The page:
“Because it has such high unemployment, the region has suffered alarming levels of depopulation as people leave to work in cities,” he says. “Some villages have lost 75 per cent of their population in 25 years. We are investing €250 million.

“We have employed 68 people on the Salamanca project already and plan to increase that quickly when we move into production, as well as creating up to 2,500 indirect jobs during construction. That should also bring a supporting economy with it, helping to stem that depopulation.”

He adds that Berkeley Energia’s commitment to the local communities extends before and after operation of the mine; the company already provides free wifi for local villagers, and is a significant contributor to schools and recreation facilities in the area. On site, the mine will be continuously rehabilitated, leaving a positive legacy in the region.

“We are a temporary land user, but will give our local communities something better when we leave,” he says.

Lack of transparency has been an issue for investors in some mining companies, but Mr Atherley highlights that the project is listed in London,
so will have all the associated disclosure requirements.

“We will have full disclosure on all the important issues, including environment, relationship with government and regulators, and employment of gender and minorities to name a few,” he says. “We also invite politicians and other interested persons to the site. Once they see the operation and meet the team they go away happy.”

Q&A

Paul Atherley, chief executive of Berkeley Energia, answers central questions about the market for uranium and nuclear energy.

The price of uranium has been in decline since 2007. How do you see the medium and long-term future market for nuclear energy and uranium?

There is a lot of news every day, from industry and from governments, about renewable energy sources. But the reality is more prosaic. According to the International Energy Agency, renewables will account for only around 26 per cent of global energy generation by 2020. And Imperial College’s Grantham Institute, a world-leading authority on climate change and energy, has said it is wishful thinking to assume that renewables can meet 100 per cent of our power generation needs.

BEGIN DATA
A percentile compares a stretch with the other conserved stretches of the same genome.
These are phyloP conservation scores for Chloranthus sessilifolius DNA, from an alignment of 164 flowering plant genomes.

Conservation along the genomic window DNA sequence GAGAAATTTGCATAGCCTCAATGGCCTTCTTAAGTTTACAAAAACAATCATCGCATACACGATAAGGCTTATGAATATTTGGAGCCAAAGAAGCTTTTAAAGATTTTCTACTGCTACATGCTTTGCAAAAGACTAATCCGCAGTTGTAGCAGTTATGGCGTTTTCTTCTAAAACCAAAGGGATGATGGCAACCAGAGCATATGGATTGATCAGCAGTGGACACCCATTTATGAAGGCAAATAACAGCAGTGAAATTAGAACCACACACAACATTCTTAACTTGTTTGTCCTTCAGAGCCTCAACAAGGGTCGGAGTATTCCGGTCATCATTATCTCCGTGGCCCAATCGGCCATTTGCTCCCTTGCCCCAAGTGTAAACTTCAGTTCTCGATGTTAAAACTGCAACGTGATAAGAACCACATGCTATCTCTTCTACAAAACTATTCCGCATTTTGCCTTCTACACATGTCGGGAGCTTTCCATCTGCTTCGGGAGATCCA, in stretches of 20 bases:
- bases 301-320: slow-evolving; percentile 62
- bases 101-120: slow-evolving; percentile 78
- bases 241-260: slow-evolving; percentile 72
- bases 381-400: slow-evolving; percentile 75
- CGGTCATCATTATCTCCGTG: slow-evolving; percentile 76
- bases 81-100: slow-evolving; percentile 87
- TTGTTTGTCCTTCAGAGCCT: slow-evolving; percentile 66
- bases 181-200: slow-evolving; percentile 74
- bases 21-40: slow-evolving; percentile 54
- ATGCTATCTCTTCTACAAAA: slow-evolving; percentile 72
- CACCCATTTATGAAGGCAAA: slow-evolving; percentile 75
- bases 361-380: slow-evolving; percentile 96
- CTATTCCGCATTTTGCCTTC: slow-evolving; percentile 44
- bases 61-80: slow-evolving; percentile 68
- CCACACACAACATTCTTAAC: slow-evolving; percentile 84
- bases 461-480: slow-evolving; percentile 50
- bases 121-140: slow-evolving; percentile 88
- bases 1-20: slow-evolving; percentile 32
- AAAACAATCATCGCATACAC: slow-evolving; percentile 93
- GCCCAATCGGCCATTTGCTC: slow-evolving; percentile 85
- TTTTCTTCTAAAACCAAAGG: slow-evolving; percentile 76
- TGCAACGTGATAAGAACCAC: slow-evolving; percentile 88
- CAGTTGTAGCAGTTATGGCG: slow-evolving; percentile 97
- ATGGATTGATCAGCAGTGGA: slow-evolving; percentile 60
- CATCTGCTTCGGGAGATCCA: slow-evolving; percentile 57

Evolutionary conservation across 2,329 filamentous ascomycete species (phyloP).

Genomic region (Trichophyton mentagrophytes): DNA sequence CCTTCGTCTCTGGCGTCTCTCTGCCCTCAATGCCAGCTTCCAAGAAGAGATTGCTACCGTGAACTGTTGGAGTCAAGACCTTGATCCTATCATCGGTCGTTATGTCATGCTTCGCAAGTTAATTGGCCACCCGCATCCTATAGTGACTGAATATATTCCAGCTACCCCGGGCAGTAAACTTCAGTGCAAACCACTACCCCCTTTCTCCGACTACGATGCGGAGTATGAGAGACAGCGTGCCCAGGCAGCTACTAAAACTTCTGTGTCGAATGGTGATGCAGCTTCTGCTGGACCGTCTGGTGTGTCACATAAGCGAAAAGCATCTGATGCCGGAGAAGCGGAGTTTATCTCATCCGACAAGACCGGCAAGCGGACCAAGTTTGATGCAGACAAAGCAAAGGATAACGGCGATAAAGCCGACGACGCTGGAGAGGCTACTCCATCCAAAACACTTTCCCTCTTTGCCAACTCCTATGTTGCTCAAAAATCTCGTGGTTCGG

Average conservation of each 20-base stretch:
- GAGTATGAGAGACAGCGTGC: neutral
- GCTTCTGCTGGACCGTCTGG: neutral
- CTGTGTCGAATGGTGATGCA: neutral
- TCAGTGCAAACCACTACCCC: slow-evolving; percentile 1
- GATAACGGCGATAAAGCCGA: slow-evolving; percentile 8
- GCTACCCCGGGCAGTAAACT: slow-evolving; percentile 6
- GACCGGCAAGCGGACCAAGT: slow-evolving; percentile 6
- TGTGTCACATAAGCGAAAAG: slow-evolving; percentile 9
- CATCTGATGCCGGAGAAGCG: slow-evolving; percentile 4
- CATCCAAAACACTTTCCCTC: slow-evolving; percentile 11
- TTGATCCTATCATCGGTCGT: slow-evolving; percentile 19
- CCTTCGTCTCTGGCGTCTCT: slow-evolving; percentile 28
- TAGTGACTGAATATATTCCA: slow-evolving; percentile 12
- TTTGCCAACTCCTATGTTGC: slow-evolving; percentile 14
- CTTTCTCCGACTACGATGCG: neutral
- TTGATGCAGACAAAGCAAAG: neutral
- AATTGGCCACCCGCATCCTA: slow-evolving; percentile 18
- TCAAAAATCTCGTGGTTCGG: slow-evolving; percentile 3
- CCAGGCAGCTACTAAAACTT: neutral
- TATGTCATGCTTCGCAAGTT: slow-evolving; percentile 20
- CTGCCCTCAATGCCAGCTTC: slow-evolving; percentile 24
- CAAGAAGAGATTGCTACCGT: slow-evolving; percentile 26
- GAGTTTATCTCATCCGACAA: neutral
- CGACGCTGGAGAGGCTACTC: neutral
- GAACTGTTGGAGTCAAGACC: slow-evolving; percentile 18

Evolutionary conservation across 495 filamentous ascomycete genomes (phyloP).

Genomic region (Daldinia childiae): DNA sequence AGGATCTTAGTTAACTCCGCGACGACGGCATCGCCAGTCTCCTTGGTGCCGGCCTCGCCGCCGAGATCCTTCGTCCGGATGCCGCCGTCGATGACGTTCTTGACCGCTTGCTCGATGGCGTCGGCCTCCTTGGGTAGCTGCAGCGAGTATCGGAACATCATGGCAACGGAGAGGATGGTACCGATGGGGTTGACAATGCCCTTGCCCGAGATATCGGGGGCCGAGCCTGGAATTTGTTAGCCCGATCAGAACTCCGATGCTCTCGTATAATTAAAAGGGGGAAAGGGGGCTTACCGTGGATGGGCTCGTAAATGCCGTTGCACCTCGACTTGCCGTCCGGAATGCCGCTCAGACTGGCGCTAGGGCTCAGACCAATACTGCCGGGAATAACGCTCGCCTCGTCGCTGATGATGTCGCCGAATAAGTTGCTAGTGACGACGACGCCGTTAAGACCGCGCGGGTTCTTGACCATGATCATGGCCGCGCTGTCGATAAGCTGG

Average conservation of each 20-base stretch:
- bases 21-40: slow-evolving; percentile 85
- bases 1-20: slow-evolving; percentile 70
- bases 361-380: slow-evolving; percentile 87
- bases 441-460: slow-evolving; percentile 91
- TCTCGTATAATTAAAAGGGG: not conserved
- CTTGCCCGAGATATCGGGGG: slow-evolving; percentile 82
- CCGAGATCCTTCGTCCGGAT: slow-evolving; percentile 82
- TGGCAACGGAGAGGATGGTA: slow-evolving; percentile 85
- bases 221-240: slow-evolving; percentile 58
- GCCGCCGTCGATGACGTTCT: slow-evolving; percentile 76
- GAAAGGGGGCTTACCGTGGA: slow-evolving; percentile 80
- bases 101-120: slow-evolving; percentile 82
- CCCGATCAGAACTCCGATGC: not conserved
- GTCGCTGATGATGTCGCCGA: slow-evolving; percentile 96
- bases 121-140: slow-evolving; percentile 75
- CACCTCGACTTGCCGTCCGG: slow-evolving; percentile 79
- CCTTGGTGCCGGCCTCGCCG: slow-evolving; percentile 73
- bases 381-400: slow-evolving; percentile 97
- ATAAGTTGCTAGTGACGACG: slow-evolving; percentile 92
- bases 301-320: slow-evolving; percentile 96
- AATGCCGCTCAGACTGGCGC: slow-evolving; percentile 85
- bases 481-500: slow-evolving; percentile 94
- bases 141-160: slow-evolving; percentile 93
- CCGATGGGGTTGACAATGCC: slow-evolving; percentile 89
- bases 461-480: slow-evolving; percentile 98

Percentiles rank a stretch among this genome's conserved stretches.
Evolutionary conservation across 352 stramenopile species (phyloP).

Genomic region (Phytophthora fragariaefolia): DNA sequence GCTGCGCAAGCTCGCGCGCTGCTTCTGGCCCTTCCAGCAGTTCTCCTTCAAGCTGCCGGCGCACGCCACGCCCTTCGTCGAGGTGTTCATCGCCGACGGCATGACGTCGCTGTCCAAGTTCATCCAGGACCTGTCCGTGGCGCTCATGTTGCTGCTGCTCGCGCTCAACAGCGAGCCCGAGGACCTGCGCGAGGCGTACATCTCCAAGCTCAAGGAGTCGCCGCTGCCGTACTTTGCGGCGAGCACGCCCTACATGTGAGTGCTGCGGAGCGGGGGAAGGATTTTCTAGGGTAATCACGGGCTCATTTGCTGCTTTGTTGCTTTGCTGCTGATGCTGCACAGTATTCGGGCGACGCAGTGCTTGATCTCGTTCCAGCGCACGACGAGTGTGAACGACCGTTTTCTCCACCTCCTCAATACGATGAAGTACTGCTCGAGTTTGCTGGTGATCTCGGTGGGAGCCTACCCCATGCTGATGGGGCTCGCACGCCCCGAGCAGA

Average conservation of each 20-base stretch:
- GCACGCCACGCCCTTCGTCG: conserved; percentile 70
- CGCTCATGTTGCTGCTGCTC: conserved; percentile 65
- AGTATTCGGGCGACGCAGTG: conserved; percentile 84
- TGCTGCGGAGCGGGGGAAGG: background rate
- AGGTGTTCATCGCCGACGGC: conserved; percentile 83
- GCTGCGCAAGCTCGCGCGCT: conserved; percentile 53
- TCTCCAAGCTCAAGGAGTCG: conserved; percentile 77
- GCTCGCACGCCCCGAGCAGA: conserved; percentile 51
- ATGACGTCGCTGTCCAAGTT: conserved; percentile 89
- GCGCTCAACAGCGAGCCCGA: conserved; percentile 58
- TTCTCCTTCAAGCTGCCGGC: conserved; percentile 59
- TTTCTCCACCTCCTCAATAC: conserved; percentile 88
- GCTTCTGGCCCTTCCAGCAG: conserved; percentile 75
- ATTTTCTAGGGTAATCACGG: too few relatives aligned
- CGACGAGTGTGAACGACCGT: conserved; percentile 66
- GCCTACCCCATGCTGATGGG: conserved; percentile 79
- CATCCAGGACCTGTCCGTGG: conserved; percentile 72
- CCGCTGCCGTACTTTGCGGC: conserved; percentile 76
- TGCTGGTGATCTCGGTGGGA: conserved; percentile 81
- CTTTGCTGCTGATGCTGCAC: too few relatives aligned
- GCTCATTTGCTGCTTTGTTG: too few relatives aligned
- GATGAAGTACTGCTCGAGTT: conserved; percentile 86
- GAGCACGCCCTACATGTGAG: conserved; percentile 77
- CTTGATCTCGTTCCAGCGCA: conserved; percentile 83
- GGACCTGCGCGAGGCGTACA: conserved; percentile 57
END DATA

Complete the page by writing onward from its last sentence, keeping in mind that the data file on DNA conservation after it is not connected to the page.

That is because when the wind is not blowing and the sun is not shining, we still need base-load electricity and you can only get that from coal, gas or zero-carbon nuclear. This is why 58 nuclear reactors are being built around the world.

Germany is a good example of why closing down nuclear energy does not work. It is now mining more coal and lignite, the dirtiest type of coal, than it did before because, when you close nuclear reactors, you still need a base load.

We think the trend towards a falling uranium price is now set to change as we are starting to see some major supply cuts. So we are “pouring concrete” [building a new mine] at the bottom of the uranium price cycle. No one ever made money by investing in a commodity at the top of its cycle.

Will technology improvements solve the problems with renewables?

Batteries could be developed that store electricity from wind and solar energy, but I believe technology of that scale could be up to 20 years away. For now, the only scalable, zero-carbon electricity base load is nuclear. That is why nuclear energy for most developed countries still supplies around 10 to 20 per cent of the total electricity mix.

What other factors will affect the nuclear energy market?

In the last two to three years, developed economies such as the UK have been making plans to remove all internal combustion engines from the transport system and replace them with electric motors. To achieve this, we need another 30 gigawatts above the existing 65 gigawatts installed capacity. That is the equivalent of ten more nuclear reactors.

So the electronic vehicle story plays strongly to nuclear power, especially in the context of the disaster unfolding in Germany where even environmental groups are saying the answer is renewables plus nuclear.

What other factors should those looking to invest in uranium mining consider?

We are building our mine in Salamanca, Spain, which means we are meeting all the environmental and human rights standards required of European Union countries. It will be the only uranium mine in Europe, even though Europe has 184 nuclear reactors. Some 128 of these are in the EU, where 27 per cent of electricity comes from nuclear power.

Compare that to mines in Russia and Kazakhstan, which have lower environmental standards, and also to mines in countries that have poor human rights records.

Deteriorating political relations with countries such as Russia make it increasingly important that the EU should have its own domestic supply of uranium rather than relying on Russia.